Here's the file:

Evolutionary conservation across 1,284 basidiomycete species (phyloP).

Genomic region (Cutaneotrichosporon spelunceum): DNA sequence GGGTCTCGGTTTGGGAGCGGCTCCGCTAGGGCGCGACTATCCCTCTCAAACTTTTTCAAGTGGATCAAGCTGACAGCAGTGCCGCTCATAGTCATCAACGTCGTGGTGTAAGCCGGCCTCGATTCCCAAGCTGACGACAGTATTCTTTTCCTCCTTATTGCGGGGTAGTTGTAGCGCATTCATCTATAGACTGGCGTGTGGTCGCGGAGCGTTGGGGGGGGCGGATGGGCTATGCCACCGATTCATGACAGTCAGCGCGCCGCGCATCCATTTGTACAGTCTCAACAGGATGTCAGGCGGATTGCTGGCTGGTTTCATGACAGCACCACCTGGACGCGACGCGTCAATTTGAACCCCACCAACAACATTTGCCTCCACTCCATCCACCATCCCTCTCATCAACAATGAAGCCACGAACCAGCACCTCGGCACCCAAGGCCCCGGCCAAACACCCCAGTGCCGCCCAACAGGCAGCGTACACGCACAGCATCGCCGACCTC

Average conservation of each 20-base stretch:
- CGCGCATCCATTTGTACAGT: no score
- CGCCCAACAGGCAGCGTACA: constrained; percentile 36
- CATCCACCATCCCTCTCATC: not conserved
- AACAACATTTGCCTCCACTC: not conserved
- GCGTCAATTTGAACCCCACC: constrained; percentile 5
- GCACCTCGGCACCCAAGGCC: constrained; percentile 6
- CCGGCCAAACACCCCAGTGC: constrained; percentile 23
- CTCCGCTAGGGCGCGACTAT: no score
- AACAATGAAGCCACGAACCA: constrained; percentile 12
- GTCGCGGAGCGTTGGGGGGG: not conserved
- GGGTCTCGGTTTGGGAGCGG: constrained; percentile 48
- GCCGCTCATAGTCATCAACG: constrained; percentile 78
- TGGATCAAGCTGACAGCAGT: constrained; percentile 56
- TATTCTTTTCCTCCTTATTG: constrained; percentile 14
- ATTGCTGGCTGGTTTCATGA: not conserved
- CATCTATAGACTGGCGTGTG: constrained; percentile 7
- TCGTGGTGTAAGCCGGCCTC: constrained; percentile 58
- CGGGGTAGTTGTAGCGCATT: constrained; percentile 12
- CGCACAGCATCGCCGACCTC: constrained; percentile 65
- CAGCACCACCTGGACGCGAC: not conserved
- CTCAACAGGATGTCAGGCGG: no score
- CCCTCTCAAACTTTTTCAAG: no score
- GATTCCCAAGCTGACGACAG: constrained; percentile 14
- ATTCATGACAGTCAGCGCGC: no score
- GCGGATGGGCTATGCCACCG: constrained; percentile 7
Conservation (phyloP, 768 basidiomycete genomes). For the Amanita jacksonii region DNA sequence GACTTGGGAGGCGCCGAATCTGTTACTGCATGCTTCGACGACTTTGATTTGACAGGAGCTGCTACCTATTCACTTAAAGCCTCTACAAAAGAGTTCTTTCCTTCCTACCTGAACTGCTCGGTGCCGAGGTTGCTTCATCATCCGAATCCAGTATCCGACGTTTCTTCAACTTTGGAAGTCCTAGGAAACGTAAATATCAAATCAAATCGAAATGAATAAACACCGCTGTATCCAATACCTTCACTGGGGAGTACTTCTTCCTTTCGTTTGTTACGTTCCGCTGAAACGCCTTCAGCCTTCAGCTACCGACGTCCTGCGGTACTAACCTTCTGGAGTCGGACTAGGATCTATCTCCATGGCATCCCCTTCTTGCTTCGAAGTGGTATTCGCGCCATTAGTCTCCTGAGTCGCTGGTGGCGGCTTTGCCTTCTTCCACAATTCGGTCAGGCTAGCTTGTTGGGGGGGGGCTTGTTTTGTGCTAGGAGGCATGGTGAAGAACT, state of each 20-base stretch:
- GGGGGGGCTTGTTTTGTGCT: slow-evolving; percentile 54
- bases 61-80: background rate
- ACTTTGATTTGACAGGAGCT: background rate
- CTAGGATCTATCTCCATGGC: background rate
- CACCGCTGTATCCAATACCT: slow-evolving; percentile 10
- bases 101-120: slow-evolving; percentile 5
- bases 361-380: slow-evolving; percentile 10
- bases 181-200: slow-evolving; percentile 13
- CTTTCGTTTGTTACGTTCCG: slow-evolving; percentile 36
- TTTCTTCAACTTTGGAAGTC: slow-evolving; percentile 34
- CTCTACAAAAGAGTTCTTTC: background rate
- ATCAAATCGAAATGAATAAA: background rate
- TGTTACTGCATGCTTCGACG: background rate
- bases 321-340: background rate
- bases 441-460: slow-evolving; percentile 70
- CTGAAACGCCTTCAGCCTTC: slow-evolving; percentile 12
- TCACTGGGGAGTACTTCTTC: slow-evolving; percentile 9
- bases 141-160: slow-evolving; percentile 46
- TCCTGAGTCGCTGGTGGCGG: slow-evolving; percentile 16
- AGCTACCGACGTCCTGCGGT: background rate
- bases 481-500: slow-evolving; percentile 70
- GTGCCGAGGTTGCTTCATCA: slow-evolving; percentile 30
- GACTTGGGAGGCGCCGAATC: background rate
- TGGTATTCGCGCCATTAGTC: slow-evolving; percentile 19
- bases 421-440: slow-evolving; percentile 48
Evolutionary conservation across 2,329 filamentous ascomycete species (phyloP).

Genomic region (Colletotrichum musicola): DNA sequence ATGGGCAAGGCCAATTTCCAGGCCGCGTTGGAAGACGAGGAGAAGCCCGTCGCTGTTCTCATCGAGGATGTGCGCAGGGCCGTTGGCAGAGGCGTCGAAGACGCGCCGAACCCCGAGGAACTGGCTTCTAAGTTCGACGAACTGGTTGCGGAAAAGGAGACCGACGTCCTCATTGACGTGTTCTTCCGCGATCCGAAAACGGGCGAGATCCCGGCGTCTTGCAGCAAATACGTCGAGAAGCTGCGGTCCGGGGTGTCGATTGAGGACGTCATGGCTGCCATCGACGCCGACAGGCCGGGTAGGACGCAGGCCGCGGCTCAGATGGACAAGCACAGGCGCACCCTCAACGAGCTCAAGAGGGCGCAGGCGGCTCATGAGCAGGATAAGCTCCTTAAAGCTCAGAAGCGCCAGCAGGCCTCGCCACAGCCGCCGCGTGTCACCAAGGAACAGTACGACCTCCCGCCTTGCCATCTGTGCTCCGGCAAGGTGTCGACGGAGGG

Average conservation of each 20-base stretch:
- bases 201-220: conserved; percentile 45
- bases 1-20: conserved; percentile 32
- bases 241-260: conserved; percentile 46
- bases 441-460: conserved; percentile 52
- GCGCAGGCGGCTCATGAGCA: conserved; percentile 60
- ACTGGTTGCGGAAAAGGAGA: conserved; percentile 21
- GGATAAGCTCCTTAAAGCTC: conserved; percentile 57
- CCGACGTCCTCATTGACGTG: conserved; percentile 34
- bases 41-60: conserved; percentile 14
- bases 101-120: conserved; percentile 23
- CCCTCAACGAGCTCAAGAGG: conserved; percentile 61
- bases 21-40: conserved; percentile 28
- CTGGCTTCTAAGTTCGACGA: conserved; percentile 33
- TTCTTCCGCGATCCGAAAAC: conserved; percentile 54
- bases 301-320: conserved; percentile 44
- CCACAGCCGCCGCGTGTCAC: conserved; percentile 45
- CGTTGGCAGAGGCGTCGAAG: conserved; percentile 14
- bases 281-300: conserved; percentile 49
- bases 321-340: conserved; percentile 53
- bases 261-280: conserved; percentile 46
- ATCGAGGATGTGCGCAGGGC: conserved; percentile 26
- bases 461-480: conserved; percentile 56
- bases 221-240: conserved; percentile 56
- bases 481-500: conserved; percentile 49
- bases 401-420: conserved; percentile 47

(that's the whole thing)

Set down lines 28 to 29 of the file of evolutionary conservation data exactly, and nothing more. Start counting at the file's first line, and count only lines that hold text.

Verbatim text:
- GCGGATGGGCTATGCCACCG: constrained; percentile 7
Conservation (phyloP, 768 basidiomycete genomes). For the Amanita jacksonii region DNA sequence GACTTGGGAGGCGCCGAATCTGTTACTGCATGCTTCGACGACTTTGATTTGACAGGAGCTGCTACCTATTCACTTAAAGCCTCTACAAAAGAGTTCTTTCCTTCCTACCTGAACTGCTCGGTGCCGAGGTTGCTTCATCATCCGAATCCAGTATCCGACGTTTCTTCAACTTTGGAAGTCCTAGGAAACGTAAATATCAAATCAAATCGAAATGAATAAACACCGCTGTATCCAATACCTTCACTGGGGAGTACTTCTTCCTTTCGTTTGTTACGTTCCGCTGAAACGCCTTCAGCCTTCAGCTACCGACGTCCTGCGGTACTAACCTTCTGGAGTCGGACTAGGATCTATCTCCATGGCATCCCCTTCTTGCTTCGAAGTGGTATTCGCGCCATTAGTCTCCTGAGTCGCTGGTGGCGGCTTTGCCTTCTTCCACAATTCGGTCAGGCTAGCTTGTTGGGGGGGGGCTTGTTTTGTGCTAGGAGGCATGGTGAAGAACT, state of each 20-base stretch: